Extreme heat events stress the body and can result in fatalities, especially for those with underlying health problems. Air pollution is another threat to health and is an important confounder of extreme heat risks. However, previous empirical studies that have addressed the joint health impacts of air pollution and heat rarely considered the endogeneity and spillover effects of air pollution. To fill this research gap, this article investigates the interconnected impacts of extreme heat and fine particulate matter (PM2.5) on all-cause and cause-specific mortality. We correct the endogeneity of PM2.5 by applying the control function approach and explore transboundary externalities of all-source PM2.5 and wildfire-caused PM2.5. We use a county-year balanced panel dataset covering 2,992 United States counties from 2001 through 2011. Results show that extreme heat and air pollution exacerbate each other and jointly increase mortality. Specifically, a one standard deviation (SD) increase in the heat index results in 0.60% (95% confidence interval: 0.26% - 0.97%), 2.14% (1.34% - 2.94%), and 0.86% (0.41% - 1.34%) more all-cause fatalities, fatalities from respiratory system diseases, fatalities from circulatory system diseases, respectively. A one SD increase in PM2.5 results in 5.75% (3.61% - 7.90%), 6.99% (3.01% - 11.15%), and 2.93% (0.66% - 5.28%) additional fatalities, respectively. Failure to consider the endogeneity of PM2.5 leads to a substantial underestimation of PM2.5 risk. In addition, our instrumental variable strategy offers evidence of spillover effects from PM2.5 and wildfires.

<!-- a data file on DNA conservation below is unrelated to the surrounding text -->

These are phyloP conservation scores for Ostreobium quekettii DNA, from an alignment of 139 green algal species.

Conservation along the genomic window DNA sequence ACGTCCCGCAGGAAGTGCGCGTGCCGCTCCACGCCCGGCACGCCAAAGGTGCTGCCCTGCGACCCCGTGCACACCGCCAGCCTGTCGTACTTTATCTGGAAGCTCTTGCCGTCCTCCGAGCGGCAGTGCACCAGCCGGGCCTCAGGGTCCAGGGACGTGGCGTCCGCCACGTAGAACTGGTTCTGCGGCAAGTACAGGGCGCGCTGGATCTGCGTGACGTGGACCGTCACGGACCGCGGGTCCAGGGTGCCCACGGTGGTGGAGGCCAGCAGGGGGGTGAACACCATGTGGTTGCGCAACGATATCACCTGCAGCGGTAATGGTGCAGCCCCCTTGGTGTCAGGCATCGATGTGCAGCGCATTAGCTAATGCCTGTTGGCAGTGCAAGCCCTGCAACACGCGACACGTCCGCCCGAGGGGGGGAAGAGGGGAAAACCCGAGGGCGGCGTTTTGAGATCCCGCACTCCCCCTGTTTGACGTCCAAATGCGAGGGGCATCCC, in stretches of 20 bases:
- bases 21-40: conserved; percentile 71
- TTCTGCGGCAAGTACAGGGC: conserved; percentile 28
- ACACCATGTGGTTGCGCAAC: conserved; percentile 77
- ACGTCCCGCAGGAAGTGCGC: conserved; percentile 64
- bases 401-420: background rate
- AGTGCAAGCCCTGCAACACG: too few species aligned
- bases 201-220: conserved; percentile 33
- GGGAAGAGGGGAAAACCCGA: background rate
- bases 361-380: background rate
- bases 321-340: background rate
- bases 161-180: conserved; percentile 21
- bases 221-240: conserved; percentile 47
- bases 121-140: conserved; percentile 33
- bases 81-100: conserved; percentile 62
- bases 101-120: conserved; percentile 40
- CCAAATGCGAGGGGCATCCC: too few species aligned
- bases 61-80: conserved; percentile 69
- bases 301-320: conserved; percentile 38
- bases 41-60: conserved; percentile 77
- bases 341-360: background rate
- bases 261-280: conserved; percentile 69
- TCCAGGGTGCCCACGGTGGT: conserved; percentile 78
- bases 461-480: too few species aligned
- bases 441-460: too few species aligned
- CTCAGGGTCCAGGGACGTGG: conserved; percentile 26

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Zhudeng Wei
and
Beibei Li

Abstract

Famine poses a significant threat to human food security and sustainable development. This study investigates the prevalence and magnitude of famine and its connection to climatic change/disasters at different spatiotemporal scales. The famine index was reconstructed using 13 828 famine-related literature records in China during the Qing Dynasty (CE 1644–1911). The study found that extreme drought/flood events instantaneously triggered famine at the seasonal to interannual scale, leading to intermittent occurrences of great famines. Drought-induced famine was the most prominent. Famine was positively correlated with drought in both short-term variations and long-term trends across different regions. The effect of floods on famines was double-edged and varied between the north and south of China. The severe famines that occurred between 1811 and 1878 were related to both climatic cooling and an increase in drought/flood events under a situation of growing population pressure on resources. The greatest famine of 1876–78 was probably the result of long-term interactions among intensifying human–land contradictions since the early nineteenth century, periodic droughts in north China, and a weakening of regional buffering mechanisms due to flood-induced declines in south China.